I can think of many reasons for my distinction of these books and others as favourites. Of course, if I’ve given it a 5 stars, they are a favourite. I guess, the things that make a book a favourite come from very similar things to a book review. We look for certain elements that we want to be written well in a story. We want great, engaging characters that are interesting and always entertaining to read about. We want gripping, exciting and well thought out plots that will keep us on our toes, or will keep us from ever wanting to put the book down until it’s finished. We want beautiful, capturing writing styles that will leave us feeling a little breathless by it’s cohesiveness and flow.

At least, that’s what I look for.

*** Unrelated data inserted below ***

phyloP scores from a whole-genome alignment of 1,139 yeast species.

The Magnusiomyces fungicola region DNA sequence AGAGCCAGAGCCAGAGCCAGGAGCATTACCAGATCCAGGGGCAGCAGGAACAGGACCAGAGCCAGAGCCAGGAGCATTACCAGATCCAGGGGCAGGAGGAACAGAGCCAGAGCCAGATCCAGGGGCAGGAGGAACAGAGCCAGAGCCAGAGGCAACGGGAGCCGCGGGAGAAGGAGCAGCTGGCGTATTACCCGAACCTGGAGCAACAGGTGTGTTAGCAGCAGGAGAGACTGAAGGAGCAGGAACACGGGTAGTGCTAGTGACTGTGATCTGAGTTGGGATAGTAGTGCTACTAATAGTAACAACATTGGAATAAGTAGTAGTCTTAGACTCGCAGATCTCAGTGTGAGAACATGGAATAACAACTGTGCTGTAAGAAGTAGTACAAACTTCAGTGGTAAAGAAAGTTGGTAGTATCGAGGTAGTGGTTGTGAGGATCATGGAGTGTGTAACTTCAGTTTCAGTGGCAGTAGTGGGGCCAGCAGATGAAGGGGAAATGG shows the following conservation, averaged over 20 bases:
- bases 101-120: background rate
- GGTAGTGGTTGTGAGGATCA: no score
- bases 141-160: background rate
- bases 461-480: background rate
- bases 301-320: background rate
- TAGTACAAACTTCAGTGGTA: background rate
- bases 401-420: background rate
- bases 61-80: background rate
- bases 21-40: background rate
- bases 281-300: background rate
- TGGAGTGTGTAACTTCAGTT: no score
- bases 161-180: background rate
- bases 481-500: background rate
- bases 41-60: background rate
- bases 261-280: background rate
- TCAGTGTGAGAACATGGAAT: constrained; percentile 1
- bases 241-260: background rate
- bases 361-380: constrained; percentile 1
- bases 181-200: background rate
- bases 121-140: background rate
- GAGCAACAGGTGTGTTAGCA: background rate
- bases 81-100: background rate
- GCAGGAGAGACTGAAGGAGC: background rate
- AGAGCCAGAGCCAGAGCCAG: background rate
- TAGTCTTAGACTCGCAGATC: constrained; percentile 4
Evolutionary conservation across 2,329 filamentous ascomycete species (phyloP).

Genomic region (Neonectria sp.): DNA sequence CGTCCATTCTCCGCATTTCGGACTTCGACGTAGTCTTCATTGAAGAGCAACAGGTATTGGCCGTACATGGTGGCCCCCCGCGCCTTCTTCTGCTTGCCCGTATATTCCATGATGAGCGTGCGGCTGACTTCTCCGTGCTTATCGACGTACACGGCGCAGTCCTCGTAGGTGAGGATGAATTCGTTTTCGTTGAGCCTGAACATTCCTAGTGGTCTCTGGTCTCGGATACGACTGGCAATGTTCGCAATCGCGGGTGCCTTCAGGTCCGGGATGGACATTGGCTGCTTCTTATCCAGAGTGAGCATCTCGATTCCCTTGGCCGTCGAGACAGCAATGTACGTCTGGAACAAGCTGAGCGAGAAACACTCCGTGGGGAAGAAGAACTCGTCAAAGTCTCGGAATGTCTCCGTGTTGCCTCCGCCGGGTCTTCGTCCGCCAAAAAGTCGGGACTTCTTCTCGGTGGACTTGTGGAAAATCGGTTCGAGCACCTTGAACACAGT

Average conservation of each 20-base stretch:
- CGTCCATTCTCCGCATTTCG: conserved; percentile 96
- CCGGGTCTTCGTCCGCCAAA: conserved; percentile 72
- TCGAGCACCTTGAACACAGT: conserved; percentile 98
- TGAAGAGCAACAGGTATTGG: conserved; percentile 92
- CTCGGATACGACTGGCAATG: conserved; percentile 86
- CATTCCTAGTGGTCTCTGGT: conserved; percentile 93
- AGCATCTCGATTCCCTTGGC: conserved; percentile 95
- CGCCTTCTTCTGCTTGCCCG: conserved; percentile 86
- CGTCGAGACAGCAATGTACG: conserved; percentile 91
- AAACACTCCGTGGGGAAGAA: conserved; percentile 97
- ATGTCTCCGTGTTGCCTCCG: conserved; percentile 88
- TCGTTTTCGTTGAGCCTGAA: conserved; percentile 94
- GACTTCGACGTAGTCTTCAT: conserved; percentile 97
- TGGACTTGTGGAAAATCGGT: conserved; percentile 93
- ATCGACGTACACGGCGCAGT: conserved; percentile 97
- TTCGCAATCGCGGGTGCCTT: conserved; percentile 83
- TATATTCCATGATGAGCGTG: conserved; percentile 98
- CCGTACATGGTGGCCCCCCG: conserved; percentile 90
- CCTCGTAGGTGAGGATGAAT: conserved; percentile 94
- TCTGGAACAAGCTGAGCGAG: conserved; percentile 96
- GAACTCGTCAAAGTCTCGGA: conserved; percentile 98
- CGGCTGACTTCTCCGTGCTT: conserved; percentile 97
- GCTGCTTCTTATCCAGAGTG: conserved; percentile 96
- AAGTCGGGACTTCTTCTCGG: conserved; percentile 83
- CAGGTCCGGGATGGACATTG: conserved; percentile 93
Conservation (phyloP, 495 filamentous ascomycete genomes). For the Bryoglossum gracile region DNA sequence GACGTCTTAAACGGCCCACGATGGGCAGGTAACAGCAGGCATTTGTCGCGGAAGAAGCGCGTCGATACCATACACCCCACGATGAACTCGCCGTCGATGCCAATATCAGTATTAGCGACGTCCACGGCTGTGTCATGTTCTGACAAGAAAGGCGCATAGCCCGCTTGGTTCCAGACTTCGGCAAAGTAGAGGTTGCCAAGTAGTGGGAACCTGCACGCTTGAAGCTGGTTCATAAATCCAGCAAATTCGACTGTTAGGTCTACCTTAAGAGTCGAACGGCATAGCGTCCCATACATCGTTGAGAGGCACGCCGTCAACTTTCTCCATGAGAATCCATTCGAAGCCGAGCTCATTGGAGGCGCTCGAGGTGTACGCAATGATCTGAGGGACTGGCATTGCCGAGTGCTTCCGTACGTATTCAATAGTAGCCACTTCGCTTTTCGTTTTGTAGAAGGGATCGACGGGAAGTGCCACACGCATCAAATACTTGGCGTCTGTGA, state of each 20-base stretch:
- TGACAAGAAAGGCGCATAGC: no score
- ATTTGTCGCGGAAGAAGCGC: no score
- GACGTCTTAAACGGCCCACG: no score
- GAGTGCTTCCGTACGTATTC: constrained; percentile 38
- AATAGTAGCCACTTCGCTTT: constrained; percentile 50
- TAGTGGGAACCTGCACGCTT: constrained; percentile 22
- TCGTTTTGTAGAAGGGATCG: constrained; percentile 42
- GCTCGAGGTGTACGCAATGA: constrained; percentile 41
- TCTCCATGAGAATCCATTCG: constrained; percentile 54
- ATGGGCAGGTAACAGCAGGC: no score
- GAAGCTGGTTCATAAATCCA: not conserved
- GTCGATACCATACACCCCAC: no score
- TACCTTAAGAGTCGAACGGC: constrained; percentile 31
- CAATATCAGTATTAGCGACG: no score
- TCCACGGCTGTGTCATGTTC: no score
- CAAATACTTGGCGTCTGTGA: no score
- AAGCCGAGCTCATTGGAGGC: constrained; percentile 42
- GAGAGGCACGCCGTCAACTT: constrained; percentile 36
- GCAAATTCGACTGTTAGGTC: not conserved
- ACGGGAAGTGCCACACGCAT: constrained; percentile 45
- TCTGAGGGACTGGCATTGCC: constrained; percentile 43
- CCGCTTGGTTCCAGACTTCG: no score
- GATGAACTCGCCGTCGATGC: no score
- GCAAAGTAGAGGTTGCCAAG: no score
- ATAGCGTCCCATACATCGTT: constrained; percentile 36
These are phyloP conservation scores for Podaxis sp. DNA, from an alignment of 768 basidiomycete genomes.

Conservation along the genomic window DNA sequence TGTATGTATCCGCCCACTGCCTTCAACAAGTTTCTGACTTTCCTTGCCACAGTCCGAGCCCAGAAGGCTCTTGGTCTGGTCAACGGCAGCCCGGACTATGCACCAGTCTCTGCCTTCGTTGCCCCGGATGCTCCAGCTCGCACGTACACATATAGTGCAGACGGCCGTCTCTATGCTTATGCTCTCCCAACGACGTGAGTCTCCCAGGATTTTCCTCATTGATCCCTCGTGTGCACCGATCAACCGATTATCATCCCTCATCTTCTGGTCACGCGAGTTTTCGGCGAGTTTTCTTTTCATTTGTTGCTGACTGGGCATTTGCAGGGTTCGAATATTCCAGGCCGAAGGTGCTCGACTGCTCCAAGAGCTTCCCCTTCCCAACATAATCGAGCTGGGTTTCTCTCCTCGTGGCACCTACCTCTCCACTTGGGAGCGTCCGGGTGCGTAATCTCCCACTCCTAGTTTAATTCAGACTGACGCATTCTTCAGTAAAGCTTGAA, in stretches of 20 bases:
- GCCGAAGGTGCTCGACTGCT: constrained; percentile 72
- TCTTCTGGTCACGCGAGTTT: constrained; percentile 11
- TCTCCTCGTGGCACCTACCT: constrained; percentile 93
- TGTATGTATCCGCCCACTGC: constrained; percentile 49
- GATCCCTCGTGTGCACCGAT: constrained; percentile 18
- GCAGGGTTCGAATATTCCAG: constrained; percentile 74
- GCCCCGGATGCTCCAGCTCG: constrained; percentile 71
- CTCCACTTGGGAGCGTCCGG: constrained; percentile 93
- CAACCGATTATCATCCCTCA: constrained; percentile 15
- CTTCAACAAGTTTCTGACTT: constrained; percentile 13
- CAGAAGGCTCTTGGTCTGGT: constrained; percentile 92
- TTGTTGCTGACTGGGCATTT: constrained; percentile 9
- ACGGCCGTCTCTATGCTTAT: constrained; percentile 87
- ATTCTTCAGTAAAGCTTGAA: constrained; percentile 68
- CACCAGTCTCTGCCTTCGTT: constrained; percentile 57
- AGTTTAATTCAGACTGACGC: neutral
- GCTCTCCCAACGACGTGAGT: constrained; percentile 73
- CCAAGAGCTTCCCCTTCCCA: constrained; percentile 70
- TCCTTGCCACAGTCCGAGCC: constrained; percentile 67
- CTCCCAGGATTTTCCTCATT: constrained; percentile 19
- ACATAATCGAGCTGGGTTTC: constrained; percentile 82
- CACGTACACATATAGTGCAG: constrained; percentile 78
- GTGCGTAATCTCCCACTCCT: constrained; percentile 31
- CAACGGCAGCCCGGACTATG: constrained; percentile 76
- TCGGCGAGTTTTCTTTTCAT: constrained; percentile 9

For a book to be a favourite, it’s gotta meet the expectations in all areas and elements. For me personally, the make or break it for me is the characters. If your book can’t get me to engage with the characters or feel true emotions towards them, you might as well just take the book back because I most likely will not like it. The plot comes next. I need to be pulled in. I want to genuinely be involved in whatever is going on in the story, I want to feel as if I need to read on. And when books make me feel this way, there’s a guarantee of it becoming a favourite. Writing style? It always helps when the writing is cohesive, flows well and is even beautifully crafted. Bonus points for writing style.